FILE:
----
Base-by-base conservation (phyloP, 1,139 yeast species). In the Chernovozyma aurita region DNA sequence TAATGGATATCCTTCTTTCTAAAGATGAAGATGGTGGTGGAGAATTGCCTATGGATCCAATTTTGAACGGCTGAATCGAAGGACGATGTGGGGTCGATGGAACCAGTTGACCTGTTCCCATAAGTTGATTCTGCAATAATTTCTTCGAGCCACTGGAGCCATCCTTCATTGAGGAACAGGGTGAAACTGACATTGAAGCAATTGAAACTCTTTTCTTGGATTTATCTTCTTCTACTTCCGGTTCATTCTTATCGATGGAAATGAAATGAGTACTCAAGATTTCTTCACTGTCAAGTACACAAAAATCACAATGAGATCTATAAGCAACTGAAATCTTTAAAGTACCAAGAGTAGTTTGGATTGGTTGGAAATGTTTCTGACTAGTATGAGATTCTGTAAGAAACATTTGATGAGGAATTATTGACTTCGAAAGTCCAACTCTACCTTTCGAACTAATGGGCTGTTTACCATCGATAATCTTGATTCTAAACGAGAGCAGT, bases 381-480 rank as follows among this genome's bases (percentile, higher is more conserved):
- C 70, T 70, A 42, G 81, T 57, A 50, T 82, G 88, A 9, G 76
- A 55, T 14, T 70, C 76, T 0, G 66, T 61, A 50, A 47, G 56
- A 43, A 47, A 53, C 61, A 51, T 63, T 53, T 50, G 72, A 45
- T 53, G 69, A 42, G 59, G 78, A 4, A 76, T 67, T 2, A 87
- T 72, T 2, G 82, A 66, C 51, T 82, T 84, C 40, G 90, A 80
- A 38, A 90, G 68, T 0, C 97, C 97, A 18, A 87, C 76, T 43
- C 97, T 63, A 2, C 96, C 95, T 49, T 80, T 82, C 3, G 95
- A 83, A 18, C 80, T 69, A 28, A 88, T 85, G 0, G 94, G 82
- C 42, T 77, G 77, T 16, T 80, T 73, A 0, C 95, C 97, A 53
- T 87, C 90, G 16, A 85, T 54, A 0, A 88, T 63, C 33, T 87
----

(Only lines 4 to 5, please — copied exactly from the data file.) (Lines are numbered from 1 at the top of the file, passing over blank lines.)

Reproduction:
- A 43, A 47, A 53, C 61, A 51, T 63, T 53, T 50, G 72, A 45
- T 53, G 69, A 42, G 59, G 78, A 4, A 76, T 67, T 2, A 87